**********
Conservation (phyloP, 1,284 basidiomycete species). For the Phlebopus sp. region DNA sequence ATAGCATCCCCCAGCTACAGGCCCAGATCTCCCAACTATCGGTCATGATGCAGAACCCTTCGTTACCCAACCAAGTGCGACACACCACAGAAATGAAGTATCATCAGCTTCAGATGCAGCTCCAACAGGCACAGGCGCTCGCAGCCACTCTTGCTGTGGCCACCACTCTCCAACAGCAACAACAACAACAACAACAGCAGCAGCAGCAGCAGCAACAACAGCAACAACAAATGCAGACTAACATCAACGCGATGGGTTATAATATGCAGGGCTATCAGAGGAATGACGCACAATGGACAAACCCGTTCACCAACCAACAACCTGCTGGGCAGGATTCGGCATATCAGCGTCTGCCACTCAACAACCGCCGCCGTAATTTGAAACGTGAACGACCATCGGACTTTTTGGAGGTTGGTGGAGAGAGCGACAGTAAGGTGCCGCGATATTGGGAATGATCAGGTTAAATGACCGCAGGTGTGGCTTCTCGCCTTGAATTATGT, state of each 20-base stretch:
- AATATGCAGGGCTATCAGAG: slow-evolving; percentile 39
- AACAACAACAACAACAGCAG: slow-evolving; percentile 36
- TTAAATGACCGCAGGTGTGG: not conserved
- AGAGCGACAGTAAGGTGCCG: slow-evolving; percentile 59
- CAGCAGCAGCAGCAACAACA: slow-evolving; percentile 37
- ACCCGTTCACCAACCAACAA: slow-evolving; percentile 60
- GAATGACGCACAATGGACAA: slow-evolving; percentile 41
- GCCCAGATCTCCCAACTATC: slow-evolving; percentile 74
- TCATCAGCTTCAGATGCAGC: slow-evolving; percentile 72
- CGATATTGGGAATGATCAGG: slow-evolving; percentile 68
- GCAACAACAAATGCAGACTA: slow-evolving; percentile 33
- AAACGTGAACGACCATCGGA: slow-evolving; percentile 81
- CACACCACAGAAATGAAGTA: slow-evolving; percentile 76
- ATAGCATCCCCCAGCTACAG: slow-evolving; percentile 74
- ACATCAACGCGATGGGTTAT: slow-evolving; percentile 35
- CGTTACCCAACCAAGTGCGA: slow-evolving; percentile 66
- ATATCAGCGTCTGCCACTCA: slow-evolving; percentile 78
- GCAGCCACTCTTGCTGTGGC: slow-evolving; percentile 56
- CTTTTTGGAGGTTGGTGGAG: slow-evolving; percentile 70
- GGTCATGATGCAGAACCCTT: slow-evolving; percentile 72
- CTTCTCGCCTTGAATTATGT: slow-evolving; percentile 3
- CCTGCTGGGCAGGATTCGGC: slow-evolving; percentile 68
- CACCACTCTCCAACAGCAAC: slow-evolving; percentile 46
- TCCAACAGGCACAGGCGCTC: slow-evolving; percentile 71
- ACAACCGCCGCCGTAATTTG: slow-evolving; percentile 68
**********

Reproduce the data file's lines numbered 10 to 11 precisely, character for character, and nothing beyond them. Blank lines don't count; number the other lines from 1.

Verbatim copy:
- TCATCAGCTTCAGATGCAGC: slow-evolving; percentile 72
- CGATATTGGGAATGATCAGG: slow-evolving; percentile 68